“First of all, language data is much more dense than visual data in terms of the amount of information or knowledge captured. This means that when trained on the same size of data, a language model could learn more human knowledge from the data than a vision model,” she says.
“Second, most human knowledge is still captured in textual format rather than in visual format, giving much more available training data to language models than to vision models or vision-language models.
“Third, verbal communication (including typing) is probably the most convenient and efficient way for humans to interact with machines, which means industry players will also focus more on developing powerful language models as foundations for their end-user products such as search engines and chatbots.”
Commercial interest in vision-language models has been growing because of the many potential use cases.
“One example is multimodal chatbots, which can receive inputs from humans not only in the format of speech and text but also in visual representations such as images and videos. Microsoft’s new Bing is a multimodal chatbot,” Professor Jiang says.
“Another important use case is embodied AI, where AI models sit on robots that can move around to sense their surroundings and perform tasks for humans. Joint vision-language AI models would enable an embodied AI agent (the robot) to understand a human’s verbal requests in the context of its surroundings.”
Existing large-scale PT-VLMs are still not powerful enough on their own to handle many VisualQA questions and provide correct or relevant answers.
“The approach we see that is promising currently is to combine the powers of different pre-trained models, such as a framework called Visual ChatGPT developed by Microsoft,” Professor Jiang says. “The Visual ChatGPT framework does not attempt to further enhance the abilities of a single AI model. Rather, it leverages the different abilities of different pre-trained AI models to jointly perform a task such as modifying an interior design image based on a user’s verbal requests (e.g., “Replace the glass side table beside the sofa chair with a wooden one of similar size”).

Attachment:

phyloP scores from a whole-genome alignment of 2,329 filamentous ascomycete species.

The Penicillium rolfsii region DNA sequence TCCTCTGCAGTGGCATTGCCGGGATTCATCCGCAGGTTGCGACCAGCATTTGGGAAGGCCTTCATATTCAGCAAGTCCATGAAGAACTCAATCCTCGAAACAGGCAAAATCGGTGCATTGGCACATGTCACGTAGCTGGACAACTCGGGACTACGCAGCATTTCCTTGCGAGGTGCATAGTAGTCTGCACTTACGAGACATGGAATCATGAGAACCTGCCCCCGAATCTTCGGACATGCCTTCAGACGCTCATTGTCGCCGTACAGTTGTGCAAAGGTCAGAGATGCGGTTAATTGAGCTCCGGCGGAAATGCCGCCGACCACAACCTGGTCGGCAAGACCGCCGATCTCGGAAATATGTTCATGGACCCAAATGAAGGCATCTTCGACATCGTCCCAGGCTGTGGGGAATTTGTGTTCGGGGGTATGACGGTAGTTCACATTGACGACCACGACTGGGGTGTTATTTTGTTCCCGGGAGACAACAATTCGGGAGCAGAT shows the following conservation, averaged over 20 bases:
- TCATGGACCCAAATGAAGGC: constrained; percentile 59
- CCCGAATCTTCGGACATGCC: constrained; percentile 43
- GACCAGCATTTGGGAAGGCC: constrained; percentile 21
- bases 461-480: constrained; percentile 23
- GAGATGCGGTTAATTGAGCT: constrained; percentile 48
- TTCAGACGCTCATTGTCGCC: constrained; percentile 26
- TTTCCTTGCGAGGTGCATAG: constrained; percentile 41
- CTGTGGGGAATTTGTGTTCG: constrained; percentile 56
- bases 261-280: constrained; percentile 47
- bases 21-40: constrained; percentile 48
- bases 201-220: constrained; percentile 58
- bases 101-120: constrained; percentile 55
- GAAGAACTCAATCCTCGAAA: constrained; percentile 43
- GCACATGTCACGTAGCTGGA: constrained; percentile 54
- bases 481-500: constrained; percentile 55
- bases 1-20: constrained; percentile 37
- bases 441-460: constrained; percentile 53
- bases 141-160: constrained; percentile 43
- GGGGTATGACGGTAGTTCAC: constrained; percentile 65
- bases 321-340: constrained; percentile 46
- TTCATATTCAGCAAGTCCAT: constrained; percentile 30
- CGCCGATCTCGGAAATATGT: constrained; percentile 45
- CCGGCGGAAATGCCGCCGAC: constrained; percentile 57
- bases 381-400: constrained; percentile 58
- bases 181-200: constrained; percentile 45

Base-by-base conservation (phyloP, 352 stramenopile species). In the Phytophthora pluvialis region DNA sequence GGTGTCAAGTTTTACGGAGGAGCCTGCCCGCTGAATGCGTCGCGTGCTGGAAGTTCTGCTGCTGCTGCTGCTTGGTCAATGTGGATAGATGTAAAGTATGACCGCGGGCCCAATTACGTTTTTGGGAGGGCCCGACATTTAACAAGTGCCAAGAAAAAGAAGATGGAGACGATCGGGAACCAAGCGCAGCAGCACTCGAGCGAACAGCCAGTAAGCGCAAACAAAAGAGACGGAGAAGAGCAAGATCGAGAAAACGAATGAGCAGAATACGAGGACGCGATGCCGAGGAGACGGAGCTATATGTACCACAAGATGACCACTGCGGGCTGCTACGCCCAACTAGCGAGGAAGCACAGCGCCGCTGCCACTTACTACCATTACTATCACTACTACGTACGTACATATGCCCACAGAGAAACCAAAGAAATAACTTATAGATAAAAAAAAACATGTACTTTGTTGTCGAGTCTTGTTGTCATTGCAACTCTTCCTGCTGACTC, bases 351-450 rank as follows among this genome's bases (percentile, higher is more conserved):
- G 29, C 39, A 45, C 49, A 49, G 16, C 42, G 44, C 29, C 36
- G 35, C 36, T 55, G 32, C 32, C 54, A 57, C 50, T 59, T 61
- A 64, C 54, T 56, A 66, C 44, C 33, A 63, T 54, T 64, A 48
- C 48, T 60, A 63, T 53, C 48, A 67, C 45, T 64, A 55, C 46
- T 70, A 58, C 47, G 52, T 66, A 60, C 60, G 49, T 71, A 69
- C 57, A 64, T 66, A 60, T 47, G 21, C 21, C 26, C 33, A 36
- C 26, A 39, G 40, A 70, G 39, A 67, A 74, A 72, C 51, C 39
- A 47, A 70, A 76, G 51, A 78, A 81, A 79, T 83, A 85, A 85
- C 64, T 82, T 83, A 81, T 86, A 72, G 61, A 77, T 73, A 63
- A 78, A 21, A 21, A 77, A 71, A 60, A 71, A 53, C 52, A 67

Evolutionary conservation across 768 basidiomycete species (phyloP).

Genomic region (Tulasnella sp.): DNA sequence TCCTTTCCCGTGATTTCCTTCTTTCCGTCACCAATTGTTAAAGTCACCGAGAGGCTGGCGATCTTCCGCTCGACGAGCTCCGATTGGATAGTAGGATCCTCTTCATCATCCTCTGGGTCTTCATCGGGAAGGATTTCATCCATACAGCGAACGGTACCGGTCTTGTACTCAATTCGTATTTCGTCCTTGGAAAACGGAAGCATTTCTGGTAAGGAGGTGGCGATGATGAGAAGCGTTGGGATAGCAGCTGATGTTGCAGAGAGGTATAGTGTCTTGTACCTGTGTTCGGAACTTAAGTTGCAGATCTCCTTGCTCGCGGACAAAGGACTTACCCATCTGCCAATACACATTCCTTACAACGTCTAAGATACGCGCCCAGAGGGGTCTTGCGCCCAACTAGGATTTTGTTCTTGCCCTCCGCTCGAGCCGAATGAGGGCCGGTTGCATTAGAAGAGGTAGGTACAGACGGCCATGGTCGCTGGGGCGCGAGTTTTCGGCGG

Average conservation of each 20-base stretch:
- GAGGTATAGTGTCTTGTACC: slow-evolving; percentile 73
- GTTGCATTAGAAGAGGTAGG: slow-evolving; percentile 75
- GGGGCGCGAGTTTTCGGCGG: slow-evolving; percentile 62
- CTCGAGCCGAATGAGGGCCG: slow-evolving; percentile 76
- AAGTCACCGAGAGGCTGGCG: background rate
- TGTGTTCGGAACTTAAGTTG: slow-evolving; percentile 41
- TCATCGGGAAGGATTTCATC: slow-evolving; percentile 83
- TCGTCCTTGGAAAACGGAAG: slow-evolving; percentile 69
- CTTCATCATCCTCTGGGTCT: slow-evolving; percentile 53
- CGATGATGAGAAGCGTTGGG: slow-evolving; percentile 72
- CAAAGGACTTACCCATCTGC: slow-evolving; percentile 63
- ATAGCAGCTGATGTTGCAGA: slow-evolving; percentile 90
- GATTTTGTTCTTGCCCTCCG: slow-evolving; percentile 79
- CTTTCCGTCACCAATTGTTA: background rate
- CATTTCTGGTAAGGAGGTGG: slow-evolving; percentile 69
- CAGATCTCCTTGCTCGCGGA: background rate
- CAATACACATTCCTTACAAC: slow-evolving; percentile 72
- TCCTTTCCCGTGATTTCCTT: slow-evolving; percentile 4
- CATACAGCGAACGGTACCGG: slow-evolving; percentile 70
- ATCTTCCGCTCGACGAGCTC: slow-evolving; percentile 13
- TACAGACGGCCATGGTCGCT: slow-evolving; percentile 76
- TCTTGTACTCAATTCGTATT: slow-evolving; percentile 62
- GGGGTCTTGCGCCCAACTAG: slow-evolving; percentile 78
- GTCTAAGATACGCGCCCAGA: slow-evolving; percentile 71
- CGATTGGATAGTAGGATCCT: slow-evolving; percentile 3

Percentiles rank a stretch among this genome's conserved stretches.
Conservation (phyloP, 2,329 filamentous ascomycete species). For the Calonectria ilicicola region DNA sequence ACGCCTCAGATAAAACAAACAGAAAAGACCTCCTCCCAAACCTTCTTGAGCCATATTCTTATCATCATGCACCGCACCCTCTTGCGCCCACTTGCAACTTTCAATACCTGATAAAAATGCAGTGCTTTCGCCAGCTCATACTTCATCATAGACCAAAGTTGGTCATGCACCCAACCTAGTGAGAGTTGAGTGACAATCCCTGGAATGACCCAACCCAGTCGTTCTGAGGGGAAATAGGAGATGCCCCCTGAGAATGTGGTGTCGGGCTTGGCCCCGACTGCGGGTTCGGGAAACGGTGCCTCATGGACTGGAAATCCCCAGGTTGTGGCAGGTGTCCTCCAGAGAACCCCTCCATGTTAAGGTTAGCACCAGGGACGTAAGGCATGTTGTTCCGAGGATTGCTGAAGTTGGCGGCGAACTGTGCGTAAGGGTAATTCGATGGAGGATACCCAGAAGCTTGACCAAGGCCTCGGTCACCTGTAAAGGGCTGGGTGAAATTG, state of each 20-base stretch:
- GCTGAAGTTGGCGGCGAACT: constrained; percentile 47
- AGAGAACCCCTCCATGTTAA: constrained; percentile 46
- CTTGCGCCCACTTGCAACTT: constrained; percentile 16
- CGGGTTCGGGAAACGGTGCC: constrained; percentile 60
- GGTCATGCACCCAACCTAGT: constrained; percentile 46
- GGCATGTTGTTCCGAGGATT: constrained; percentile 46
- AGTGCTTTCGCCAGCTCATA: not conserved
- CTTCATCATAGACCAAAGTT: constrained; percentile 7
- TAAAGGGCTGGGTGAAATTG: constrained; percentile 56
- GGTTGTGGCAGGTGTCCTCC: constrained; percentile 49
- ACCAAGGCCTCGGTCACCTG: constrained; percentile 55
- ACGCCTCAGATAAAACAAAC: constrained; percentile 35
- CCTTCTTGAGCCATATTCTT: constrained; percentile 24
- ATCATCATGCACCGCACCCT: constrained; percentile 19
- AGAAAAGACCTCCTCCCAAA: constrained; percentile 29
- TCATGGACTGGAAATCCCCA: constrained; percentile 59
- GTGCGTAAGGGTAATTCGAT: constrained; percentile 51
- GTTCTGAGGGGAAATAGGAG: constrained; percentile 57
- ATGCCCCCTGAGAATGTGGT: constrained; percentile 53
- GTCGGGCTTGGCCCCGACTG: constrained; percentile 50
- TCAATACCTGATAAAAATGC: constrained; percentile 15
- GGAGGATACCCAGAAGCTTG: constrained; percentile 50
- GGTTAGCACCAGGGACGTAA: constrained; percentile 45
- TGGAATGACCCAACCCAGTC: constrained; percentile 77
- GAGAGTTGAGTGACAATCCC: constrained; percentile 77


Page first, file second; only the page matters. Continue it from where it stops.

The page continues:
“Here we can use one AI model for visual object detection, another for spatial reasoning, and a third for image generation, for example. The challenge lies in the dynamic decomposition of the original complex task into several simpler subtasks and the selection of suitable pre-trained AI models for each subtask. Visual ChatGPT uses ChatGPT model to perform the task decomposition and model selection, which I think is very smart.”
And then there is the issue of where to source new training data to augment PL-VLM models.
“It could be through repurposing existing datasets or through annotating new datasets by crowdsourcing. Because the field is evolving very rapidly, we will need to stay agile and be open to new ideas,” Professor Jiang says.
A well-known thorny issue is social biases within data sets.
“It is not easy to mitigate these biases. The problem is also complicated [because] social biases are different in different societies and cultures. Nevertheless, companies developing large pre-trained models are proactively removing or reducing these biases through human interventions.”
Professor Jiang envisages practical impacts from her research project.
“I believe the research output from my project can be used to improve multimodal chatbots and embodied AI agents. These bots can be particularly useful for increasing productivity in sectors such as retail, hospitality, education and healthcare,” she says.
“I currently have another ongoing project that aims to build a virtual avatar to interact with people living with dementia. VisualQA technologies are an important component of such virtual avatars. For societies such as Singapore that are facing imminent ageing problems, these AI-powered social bots have many potential applications.”
Harnessing large vision-language models